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Saturday, February 28, 2015

Marceline Missouri: Walt Disney's Hometown

Marceline, Missouri
Several years ago we lived in Fort Collins, Colorado.  One of the unique things about Fort Collins is that Disneyland chose to model several of its buildings on "Main Street, USA" after ones in Fort Collins.  Really there were two towns that were the inspiration behind Disneyland's Main Street- Fort Collins, Colorado and Marceline, Missouri.  At the time, I filed it away in my mind that if I was ever in northern Missouri, I'd take a stop in Marceline. 
Walt Disney's Childhood Home
So here we were, several years later.  There's a small museum in town that will tell you all about Marceline being the town of Walt Disney's boyhood.   The town is similar to many others in the midwest: an old main street with a train track on the edge of town and an agricultural based economy.  The most noticeable difference between how things were built back then and how cities are built now is in the downtown.  Back then the businesses and buildings were built right up to the sidewalk.  Other then a few parking spots out front on the street, any additional parking was found out back.  There's a fair amount of large glass windows so one can look inside and see what's going on.   It beckons you to get out and take a stroll.  Newer cities have stripmalls.  There's no parking out back since it's all up front in a large parking lot.  Buildings are set back from the sidewalk and away from each other.  It doesn't matter if there's a glass storefront or not, chances are you can't see inside it anyway.  It sends a pretty clear message: Don't even think about walking anywhere- you only do that if you are poor or old fashioned.  Clearly progress sometimes isn't.  I think there's a pretty big correlation here on why Disneyland's Main Street is so noted- it helps people relate to the values they would like to have.  Friendly, unhurried, charming, slower-paced, and neighborly.
Sign outside Walt Disney's Boyhood Home
On the north end of town is Walt Disney's childhood home.  It's the house on the northwest corner of the first intersection as you drive in.  It' s a private residence, but there's a sign outside that tells you a little bit of the history of the house.  The sign says:  "Disney Home.  A private residence.  The Disney family moved into this home in 1906.  'I went with my family to live in Marceline when I was four years old...I clearly remember the day we arrived there on the train.  A Mr. Coffman met us in his wagon and we rode out to our house in the country just outside the city limits.  I believe it was called the Crane Farm.  My first impression of it was that it had a beautiful front yard.' -Walt Disney.  It was on the side of this house that Walt Disney painted with black pitch talking his sister Ruth into adding large zigzags by promising it would come right off.  Walt remembered 'I wasn't thanked by the family for my efforts.'"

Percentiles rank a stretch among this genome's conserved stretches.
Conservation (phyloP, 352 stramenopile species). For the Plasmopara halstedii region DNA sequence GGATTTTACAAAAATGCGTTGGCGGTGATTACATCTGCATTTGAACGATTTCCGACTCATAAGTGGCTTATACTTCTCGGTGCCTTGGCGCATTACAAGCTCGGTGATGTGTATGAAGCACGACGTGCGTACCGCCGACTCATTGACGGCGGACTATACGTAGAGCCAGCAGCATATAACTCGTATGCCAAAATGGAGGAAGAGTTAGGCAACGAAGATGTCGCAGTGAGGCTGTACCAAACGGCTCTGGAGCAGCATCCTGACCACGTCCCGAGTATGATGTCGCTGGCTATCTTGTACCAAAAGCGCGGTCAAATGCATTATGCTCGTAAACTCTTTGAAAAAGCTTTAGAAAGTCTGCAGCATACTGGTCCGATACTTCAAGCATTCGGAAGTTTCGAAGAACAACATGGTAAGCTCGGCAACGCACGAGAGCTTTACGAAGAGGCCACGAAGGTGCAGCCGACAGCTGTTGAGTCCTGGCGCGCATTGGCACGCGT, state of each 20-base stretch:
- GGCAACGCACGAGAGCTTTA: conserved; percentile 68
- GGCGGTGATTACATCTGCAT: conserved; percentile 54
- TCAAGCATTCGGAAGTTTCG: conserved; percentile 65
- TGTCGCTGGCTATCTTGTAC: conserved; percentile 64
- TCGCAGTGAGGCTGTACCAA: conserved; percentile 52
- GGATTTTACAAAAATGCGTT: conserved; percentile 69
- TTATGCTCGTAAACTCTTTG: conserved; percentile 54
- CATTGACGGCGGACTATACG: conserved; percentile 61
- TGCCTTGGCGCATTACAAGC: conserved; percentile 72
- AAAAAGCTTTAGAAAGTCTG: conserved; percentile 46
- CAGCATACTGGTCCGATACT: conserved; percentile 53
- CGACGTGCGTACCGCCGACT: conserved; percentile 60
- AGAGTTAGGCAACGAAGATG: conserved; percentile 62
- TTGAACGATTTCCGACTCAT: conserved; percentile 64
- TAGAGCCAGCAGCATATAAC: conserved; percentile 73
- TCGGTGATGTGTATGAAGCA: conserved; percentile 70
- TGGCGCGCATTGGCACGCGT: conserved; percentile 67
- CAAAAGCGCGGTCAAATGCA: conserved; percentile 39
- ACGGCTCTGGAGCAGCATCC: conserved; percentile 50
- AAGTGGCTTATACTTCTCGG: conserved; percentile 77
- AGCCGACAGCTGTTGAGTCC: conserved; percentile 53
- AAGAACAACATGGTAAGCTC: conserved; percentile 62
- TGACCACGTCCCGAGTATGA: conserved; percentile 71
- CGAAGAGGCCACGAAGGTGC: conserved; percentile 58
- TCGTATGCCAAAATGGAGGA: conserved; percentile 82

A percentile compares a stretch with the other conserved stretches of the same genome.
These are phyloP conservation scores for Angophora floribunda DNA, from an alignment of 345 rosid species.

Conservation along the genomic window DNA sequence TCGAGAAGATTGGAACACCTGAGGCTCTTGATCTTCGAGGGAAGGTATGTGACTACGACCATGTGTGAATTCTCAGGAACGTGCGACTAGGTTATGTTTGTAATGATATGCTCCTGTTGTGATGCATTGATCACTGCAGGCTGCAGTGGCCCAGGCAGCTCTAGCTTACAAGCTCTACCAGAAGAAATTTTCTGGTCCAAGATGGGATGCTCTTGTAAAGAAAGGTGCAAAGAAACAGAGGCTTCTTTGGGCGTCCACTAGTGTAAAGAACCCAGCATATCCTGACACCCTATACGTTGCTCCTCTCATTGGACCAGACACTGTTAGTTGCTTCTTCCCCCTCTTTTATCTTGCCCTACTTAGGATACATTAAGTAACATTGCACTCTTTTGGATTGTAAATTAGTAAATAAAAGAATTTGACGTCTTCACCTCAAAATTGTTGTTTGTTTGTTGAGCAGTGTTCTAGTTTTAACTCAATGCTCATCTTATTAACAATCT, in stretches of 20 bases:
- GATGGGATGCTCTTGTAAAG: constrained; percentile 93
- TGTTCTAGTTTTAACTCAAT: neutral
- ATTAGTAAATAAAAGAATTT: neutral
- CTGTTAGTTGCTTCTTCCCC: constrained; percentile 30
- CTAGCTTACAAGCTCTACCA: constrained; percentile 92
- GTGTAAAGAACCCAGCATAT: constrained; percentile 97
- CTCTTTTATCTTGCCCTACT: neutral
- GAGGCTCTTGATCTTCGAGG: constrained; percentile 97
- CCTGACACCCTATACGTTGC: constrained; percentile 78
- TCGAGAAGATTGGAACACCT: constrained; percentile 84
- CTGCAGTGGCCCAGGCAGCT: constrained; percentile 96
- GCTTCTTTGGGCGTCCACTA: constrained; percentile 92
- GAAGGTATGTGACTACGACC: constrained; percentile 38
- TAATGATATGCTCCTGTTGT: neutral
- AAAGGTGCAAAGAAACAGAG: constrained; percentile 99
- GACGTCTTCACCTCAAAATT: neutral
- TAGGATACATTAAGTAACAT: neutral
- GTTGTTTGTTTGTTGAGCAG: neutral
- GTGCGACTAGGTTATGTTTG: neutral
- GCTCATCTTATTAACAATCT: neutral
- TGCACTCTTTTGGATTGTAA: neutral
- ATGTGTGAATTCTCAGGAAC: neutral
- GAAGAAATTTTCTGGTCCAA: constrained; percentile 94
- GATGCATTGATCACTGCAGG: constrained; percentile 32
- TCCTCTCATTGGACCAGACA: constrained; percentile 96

Walt Disney's Dreaming Tree
About half a block further west from the home is a small pullout, large enough for about three cars.  Pull in and park at this small parking area and take a small stroll.  A couple hundred feet north of the road is Walt Disney's dreaming tree.  It's an old cottonwood tree that's  mostly dead, but I'm sure it was in its prime a hundred years ago when Walt was a boy.  The branches have all fallen off or been cut off and now it's just the trunk left standing.  Nearby, and a few other places on the property are other cottonwood trees- the offspring of the Dreaming Tree.  The Dreaming Tree was where Walt got the inspiration for Mickey Mouse and several others of his early cartoons. 
The Disney Barn
A little bit further is the Disney Barn, or more correctly, a replica of the Disney Barn.  The real barn was disassembled and taken to Los Angeles where it now sits in Griffith Park.  It's open to the public and functions as a railroad museum.  The replica has no such luck.  It sits empty in a field in the middle of Missouri. One thing the replica has that the original doesn't is signatures.  There's a few markers there left next to a small plaque encouraging people who appreciate Walt Disney to sign anywhere on the inside of his barn.  We took the liberties to add our own signatures among the thousands already there. 
Inside the Walt Disney Barn (replica) in Marceline, MO
There's a few signs to read along the way with fun stories about Walt Disney's childhood, such as when Walt had a barn circus with his farm animals in the barn and charged the neighbor kids a dime to see his goat, pig, and the family dog and cat dressed in doll clothes.  Clearly he loved his time in Missouri and never forgot the experiences he had here.  The experiences became the foundation of his character and also formed the nucleus of what would later become the well-loved Disney entertainment empire.

Nearest City: Marceline, Missouri
Location: West Broadway, Marceline, MO
Time Needed: 30-60 minutes.  No need to rush here!
Difficulty: easy
Kid Friendly: yes
Additional Info: Walt Disney Hometown Museum

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